Quarterly dividends provide a steady stream of cash flow to investors, which subsequently can raise a stock's price, notes the Houston Chronicle. Stocks that pay dividends are generally a safer investment since they provide a minimum rate of return.
A company has a Board of Directors, and this group is responsible for issuing dividend payments, notes the Houston Chronicle. Shareholders that own the stock by the record date are eligible to receive the dividend payments. While dividends provide financial benefit to shareholders, the funds used to pay the dividends are taken directly out of a company's profits. From an accounting perspective, these dividend payments get deducted from retained earnings.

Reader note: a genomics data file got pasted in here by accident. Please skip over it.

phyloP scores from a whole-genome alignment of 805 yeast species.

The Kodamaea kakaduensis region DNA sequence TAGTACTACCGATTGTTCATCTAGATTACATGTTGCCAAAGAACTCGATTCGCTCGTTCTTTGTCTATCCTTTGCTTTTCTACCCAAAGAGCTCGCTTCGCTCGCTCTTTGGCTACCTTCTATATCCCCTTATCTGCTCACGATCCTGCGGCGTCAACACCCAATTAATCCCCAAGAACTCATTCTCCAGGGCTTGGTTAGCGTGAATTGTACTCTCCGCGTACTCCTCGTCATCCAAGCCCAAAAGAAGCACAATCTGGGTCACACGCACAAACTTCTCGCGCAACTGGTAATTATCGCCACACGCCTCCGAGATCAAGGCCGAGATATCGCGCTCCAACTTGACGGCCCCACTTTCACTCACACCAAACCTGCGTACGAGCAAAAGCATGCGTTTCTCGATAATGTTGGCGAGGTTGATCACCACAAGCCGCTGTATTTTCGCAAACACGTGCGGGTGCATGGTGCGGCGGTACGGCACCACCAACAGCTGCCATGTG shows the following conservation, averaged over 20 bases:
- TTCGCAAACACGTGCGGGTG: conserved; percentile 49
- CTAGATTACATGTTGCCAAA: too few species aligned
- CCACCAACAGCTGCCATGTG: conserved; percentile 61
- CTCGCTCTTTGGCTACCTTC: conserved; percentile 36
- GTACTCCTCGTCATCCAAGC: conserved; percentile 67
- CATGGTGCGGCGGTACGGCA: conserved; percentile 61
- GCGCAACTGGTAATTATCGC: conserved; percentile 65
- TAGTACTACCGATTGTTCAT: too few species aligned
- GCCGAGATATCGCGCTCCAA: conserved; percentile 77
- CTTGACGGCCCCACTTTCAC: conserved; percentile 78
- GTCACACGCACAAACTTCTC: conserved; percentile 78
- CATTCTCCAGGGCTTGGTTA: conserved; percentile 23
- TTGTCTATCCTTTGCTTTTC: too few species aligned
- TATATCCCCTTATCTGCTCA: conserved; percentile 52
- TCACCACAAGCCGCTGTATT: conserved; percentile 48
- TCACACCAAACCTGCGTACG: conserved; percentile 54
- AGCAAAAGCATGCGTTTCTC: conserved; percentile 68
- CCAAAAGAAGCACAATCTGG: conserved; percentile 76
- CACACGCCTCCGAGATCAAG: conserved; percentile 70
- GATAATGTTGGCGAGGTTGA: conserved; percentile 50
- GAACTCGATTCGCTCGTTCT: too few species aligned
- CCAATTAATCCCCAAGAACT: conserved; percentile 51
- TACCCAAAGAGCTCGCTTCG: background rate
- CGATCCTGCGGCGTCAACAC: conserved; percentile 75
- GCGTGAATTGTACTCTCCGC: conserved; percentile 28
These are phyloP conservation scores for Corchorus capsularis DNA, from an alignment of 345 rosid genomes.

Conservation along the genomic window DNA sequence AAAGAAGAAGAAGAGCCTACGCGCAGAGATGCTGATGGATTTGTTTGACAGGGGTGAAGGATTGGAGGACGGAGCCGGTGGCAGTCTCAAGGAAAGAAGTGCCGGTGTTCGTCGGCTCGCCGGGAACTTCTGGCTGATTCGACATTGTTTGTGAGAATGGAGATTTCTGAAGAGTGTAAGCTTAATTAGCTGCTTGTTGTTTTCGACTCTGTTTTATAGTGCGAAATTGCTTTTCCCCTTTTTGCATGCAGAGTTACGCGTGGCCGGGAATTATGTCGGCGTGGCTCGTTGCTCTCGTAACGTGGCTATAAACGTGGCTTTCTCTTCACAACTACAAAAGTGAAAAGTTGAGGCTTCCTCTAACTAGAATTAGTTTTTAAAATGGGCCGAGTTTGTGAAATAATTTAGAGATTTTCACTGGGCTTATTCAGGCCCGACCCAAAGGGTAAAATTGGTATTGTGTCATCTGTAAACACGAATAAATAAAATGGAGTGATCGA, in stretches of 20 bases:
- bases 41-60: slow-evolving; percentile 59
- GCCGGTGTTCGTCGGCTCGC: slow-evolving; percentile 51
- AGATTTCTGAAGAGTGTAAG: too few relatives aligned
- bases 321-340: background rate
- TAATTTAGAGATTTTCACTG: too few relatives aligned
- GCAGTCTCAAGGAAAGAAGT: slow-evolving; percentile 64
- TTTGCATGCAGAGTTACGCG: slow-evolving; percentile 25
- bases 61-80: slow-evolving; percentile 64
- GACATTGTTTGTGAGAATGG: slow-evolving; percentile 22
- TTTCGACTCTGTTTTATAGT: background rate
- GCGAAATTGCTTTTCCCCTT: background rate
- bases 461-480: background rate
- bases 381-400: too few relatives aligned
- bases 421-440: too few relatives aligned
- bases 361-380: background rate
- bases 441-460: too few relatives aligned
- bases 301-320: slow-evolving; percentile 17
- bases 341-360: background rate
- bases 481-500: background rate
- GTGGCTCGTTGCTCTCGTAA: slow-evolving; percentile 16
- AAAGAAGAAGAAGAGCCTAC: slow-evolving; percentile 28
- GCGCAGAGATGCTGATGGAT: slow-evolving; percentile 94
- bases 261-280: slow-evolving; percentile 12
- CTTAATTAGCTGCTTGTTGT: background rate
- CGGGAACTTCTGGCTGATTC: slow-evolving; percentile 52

Dividends are not guaranteed, meaning the investors should not invest in a company simply for the hope of receiving dividend distributions, notes CNN Money. Generally, dividend payments are based on the number of shares owned by an investor, notes Forbes Retirement. Investors can analyze historical dividend amounts and yields to predict future dividend payments. Stock prices and dividends have an inverse relationship, meaning that when stock prices increase, dividend yields decrease. Ordinary dividends are taxed at regular tax rates, whereas qualified dividends are taxed at more favorable capital gains rates, according to the Internal Revenue Service.